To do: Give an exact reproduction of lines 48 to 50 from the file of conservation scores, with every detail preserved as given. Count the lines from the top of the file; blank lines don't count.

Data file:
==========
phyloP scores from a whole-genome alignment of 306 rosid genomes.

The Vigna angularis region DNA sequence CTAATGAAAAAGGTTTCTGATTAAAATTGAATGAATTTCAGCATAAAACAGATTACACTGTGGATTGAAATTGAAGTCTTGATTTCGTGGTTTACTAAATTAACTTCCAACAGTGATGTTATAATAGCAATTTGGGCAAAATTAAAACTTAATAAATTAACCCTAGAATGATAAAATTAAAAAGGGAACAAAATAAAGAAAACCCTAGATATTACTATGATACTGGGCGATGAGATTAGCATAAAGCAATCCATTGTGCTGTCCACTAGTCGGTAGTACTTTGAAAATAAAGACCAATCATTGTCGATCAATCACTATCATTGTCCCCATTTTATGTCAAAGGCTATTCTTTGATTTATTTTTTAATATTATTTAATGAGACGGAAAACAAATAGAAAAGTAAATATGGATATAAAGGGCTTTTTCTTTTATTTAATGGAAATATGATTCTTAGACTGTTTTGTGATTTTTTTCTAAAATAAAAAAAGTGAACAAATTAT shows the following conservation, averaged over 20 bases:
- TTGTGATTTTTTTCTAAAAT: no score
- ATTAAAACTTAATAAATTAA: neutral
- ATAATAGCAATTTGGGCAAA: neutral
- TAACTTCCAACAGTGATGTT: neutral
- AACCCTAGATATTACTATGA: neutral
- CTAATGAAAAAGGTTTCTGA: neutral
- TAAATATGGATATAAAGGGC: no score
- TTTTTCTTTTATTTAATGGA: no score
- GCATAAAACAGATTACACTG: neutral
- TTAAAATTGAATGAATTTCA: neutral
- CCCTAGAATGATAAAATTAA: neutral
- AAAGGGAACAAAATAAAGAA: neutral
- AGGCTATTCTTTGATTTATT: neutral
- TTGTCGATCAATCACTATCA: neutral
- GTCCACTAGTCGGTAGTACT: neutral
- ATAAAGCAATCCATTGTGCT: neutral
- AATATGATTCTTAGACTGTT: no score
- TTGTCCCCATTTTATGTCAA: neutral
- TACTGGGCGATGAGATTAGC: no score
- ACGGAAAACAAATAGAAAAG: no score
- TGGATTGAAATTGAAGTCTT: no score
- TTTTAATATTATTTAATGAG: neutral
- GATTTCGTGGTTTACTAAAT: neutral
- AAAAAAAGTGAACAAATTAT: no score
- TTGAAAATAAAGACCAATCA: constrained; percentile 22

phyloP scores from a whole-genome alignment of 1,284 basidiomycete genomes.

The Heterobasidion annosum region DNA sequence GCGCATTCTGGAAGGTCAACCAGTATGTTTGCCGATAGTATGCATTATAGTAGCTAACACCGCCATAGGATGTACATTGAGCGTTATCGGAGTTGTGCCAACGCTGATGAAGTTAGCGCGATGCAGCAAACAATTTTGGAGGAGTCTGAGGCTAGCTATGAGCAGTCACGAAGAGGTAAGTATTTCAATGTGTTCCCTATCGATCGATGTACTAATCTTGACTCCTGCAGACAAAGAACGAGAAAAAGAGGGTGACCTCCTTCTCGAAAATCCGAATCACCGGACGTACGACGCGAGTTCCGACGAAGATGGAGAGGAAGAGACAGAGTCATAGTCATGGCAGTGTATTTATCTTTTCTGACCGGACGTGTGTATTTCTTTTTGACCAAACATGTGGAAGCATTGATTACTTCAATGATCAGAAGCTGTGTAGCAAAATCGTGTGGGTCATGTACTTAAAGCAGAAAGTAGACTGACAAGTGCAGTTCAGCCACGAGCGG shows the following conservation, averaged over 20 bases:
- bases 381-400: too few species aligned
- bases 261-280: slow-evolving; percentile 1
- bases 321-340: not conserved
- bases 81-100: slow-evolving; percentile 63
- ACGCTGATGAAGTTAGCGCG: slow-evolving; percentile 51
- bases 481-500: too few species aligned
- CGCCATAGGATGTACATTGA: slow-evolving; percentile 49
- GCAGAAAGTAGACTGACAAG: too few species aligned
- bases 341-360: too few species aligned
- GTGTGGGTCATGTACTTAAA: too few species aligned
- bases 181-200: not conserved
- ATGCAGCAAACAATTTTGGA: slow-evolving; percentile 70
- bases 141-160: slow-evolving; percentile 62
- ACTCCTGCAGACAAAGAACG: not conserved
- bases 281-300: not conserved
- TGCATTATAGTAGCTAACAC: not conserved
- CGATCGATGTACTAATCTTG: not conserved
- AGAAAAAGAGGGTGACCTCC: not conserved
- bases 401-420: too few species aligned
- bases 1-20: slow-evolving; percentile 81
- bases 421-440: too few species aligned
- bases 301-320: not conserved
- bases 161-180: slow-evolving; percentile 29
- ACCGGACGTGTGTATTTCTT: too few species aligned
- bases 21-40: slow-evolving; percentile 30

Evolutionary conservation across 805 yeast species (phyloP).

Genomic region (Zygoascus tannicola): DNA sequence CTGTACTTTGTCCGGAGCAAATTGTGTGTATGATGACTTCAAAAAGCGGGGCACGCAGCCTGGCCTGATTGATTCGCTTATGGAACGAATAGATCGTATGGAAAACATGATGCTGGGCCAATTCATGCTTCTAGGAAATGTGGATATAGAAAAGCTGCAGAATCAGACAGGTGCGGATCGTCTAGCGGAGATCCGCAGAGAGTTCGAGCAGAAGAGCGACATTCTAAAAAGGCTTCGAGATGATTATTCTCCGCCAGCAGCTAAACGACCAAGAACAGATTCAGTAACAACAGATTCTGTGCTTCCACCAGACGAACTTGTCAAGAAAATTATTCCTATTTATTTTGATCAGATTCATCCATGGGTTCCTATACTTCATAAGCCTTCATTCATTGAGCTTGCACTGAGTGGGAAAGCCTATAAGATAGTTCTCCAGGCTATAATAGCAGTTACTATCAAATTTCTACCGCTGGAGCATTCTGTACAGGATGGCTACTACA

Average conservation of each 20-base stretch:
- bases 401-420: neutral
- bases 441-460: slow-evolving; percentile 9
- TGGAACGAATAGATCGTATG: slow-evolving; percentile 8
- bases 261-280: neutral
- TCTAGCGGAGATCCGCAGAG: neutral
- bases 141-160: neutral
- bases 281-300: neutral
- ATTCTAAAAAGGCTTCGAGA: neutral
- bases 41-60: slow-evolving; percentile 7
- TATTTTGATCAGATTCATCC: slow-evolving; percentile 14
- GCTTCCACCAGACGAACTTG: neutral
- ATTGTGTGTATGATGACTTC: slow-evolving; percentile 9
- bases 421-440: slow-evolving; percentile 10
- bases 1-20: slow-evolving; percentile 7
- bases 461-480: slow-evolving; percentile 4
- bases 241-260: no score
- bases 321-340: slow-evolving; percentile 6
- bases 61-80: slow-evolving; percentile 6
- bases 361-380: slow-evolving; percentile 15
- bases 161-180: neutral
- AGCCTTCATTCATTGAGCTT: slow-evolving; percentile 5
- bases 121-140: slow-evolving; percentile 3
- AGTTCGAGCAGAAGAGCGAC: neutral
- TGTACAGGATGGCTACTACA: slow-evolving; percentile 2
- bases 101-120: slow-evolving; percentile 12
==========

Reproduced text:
- bases 401-420: too few species aligned
- bases 1-20: slow-evolving; percentile 81
- bases 421-440: too few species aligned